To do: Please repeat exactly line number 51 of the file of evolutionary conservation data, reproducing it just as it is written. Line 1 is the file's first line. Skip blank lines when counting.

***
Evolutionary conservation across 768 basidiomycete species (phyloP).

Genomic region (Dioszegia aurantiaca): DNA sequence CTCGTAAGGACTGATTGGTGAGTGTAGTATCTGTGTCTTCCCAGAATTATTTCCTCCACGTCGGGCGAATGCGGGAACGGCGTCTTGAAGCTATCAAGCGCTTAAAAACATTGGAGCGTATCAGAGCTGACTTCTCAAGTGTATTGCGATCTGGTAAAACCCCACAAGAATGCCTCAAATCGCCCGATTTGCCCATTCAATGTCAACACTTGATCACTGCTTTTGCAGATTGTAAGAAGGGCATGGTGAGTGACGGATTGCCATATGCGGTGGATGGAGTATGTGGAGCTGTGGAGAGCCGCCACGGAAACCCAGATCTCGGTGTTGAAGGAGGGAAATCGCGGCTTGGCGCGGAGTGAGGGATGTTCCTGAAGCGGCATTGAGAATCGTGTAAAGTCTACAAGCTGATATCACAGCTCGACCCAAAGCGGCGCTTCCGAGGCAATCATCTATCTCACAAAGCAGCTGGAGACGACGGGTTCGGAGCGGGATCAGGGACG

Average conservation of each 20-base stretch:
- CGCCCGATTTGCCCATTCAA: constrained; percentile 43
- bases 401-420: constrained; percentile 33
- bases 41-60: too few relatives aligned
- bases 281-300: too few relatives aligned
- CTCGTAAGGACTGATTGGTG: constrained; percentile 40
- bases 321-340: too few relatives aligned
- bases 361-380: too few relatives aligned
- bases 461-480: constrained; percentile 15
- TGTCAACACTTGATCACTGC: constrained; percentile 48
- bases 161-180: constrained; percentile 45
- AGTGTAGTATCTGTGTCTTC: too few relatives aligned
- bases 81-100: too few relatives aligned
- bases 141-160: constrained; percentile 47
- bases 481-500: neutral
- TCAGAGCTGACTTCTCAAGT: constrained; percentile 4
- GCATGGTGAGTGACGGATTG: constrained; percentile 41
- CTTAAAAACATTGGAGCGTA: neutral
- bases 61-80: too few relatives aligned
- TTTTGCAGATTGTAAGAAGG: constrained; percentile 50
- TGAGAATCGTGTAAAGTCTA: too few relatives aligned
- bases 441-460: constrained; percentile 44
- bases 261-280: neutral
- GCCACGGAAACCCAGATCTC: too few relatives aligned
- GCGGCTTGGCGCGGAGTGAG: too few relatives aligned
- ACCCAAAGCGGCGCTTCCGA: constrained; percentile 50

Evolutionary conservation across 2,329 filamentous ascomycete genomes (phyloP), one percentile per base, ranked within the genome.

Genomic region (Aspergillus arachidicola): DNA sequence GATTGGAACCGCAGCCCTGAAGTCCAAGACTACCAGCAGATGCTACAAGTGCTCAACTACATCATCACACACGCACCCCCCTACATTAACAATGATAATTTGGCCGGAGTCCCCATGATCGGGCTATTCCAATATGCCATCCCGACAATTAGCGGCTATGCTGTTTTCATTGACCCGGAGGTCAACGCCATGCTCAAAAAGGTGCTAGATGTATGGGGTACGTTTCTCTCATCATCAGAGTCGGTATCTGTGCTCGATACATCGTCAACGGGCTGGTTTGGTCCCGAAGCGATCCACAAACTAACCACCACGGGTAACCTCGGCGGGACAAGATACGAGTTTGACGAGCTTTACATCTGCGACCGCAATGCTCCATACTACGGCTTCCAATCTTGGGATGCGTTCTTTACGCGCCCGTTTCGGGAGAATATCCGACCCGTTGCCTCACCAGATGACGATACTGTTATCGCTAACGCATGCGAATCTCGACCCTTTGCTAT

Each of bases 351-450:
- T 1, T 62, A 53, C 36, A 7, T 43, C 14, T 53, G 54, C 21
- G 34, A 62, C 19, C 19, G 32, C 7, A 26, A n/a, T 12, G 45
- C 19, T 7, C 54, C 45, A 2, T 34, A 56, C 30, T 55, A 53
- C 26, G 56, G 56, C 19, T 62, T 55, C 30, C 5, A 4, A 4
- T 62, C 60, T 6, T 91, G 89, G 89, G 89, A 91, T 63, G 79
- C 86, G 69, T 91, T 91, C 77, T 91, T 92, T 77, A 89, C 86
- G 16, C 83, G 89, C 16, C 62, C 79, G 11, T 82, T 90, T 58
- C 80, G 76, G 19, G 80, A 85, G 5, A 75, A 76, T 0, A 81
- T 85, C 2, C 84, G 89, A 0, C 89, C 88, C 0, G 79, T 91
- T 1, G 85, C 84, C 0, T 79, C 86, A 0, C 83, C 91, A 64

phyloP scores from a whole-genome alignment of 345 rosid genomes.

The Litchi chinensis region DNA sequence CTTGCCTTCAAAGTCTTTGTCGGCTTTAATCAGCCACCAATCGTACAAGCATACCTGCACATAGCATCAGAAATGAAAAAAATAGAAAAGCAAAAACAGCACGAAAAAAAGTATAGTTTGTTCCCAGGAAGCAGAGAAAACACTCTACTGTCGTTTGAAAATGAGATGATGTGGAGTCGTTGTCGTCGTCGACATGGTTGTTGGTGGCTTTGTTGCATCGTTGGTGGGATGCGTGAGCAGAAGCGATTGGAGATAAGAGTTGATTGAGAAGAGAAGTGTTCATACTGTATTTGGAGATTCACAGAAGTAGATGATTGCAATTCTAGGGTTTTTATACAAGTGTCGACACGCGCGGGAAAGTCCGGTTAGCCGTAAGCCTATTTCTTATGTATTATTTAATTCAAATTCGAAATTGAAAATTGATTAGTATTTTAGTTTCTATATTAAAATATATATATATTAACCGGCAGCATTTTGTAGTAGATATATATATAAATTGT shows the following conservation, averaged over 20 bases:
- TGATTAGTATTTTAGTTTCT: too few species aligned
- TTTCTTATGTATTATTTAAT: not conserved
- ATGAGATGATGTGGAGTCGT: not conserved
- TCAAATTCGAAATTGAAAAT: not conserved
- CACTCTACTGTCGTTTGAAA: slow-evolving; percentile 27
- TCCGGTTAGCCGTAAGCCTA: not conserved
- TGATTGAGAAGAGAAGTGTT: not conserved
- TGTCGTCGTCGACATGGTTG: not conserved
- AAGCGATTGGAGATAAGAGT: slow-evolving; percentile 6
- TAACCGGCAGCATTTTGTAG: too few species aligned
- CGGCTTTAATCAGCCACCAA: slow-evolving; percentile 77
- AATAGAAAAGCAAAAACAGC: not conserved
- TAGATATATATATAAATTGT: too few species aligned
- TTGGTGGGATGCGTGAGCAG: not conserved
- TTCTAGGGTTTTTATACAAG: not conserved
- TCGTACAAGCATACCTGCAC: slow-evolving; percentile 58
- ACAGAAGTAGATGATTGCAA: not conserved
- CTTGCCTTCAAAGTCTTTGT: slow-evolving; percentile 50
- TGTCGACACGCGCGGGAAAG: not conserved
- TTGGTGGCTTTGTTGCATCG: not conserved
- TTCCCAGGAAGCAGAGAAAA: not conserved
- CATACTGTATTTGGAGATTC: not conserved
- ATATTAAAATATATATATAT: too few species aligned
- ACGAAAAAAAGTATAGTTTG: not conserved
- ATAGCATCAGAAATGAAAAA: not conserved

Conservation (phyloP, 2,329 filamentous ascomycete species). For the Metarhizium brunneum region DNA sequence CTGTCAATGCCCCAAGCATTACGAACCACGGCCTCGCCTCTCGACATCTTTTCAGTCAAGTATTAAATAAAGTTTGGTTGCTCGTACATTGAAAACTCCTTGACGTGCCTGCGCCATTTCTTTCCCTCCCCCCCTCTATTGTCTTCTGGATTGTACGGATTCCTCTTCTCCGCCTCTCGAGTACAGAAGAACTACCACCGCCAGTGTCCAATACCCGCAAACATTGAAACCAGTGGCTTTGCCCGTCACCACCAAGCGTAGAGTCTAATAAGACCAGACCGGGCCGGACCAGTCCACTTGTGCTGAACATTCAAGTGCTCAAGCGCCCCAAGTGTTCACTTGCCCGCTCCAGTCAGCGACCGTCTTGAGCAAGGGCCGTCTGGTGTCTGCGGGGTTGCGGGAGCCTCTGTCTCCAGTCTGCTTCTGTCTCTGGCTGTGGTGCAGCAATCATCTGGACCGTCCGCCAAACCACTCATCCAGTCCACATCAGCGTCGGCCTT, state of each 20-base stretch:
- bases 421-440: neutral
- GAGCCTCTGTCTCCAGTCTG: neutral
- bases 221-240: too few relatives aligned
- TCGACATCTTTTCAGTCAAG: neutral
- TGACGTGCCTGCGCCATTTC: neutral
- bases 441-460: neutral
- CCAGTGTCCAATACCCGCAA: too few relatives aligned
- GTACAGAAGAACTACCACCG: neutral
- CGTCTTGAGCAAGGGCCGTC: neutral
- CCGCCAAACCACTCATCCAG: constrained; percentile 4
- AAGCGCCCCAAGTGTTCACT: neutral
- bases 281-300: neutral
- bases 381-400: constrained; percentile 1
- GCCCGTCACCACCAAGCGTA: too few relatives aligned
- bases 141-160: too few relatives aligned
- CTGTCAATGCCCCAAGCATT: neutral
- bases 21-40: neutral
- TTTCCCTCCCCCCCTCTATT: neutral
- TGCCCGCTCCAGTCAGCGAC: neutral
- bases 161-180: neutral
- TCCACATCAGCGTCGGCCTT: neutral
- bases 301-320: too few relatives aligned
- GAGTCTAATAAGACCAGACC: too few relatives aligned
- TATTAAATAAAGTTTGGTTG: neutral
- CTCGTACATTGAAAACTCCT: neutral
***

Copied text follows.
- TGTCGTCGTCGACATGGTTG: not conserved